What does it mean, "Every man did what was right in his own eyes?" It suggests a spiritual role reversal—the rejection of divine authority and exaltation of human wisdom (Rom. 10:1-3). It also is evidence of overweening pride—the clay exalting itself over the Potter (Isa. 29:15-16; 45:9).
By exalting folly and debasing wisdom (Prov. 12:15), man chooses the way of death (Prov. 14:12; 16:25). Why? Man is not capable of charting his path: "I know, O Lord, that a man's way is not in himself, Nor is it in a man who walks to direct his steps" (Jer. 10:23).
During the time of the judges, even heroes of faith did not consistently or completely follow God's pattern: Eli failed to correct his sons effectively; Samson chose worldly wives; Gideon raised a dysfunctional family; Jephthah swore rashly; etc.
What is the solution to the problem? What is the divine corrective? God's plan has been in place from before the foundation of the world (Eph. 1:3-4). Speaking to Isaiah, the Lord God said, "Have you not heard? Long ago I did it; from ancient times I planned it. Now I have brought it to pass…" (2 Kings 19:25; Isa. 37:26).
The solution to the problem of self-will remains the same. Moses said, "You shall not do at all what we are doing here today, every man doing whatever is right in his own eyes; for you have not as yet come to the resting place and the inheritance which the Lord your God is giving you…" (Deut. 12:8-12).
What is the path to spiritual security? How do we leave a spiritual legacy? Hear the words of Moses and Joshua.
Worship and serve the Lord: "It shall come about that the place in which the LORD your God will choose for His name to dwell, there you shall bring all that I command you." As Israel was to worship God in the place that He commanded and in the manner that He specified, we must do the same (John 4:23-24; Phil. 3:2-3).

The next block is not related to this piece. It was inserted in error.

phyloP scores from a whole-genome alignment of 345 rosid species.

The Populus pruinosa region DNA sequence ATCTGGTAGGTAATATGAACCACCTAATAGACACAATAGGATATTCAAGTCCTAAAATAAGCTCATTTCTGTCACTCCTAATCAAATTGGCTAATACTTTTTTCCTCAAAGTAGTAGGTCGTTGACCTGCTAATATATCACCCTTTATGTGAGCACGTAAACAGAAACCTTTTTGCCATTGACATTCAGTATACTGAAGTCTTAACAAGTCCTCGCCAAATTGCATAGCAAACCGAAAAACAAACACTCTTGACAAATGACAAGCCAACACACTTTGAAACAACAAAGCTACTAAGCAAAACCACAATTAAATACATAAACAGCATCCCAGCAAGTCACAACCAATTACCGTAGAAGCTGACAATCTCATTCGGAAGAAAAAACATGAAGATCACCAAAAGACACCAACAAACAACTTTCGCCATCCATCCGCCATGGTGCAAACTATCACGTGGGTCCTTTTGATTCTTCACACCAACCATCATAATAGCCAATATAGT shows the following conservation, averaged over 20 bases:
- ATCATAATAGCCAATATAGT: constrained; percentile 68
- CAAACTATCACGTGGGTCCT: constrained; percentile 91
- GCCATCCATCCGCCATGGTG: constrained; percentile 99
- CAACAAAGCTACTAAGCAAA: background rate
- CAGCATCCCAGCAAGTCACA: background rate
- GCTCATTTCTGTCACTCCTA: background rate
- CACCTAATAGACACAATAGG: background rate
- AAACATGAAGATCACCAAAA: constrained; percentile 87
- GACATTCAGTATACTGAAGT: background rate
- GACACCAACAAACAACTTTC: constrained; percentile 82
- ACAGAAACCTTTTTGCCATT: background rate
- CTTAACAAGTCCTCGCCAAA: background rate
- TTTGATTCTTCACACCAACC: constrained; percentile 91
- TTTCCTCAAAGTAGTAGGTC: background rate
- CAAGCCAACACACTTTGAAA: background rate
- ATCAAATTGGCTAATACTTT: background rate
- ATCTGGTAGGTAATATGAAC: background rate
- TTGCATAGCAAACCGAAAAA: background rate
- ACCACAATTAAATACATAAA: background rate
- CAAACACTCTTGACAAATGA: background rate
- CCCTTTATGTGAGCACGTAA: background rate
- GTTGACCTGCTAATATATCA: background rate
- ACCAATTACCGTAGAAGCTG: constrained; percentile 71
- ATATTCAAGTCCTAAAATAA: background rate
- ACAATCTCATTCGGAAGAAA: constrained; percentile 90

Rejoice in the Lord: "You shall rejoice before the LORD your God, you and your sons and daughters, your male and female servants, and the Levite who is within your gates." As Israel was to rejoice before the Lord their God, we must do the same (Ps. 35:9-10; Phil. 3:1; 4:4).
Remember the seriousness of Joshua's charge to Israel: "Now, therefore, fear the Lord and serve Him in sincerity and truth; and put away the gods which your fathers served beyond the River and in Egypt, and serve the Lord" (Josh. 24:14-28).
Do you want to leave a spiritual legacy? Don't make half-hearted promises. Don't make vows that you have no intention of keeping. Have you vowed to serve the Lord? You had better mean it! Otherwise, you are just playing games, pretending and preening in a vain effort to impress others. However, God is not mocked (Gal. 6:7-9).
Why did we plan this lectureship? Because in an elders-deacons meeting a few months earlier, one of our deacons opened his heart, and said, "Brethren, I need help." As President and CEO of a large company, Jake Locklear frequently travels; yet, one day, these burdens pressed down, HARD. Hear and heed his words: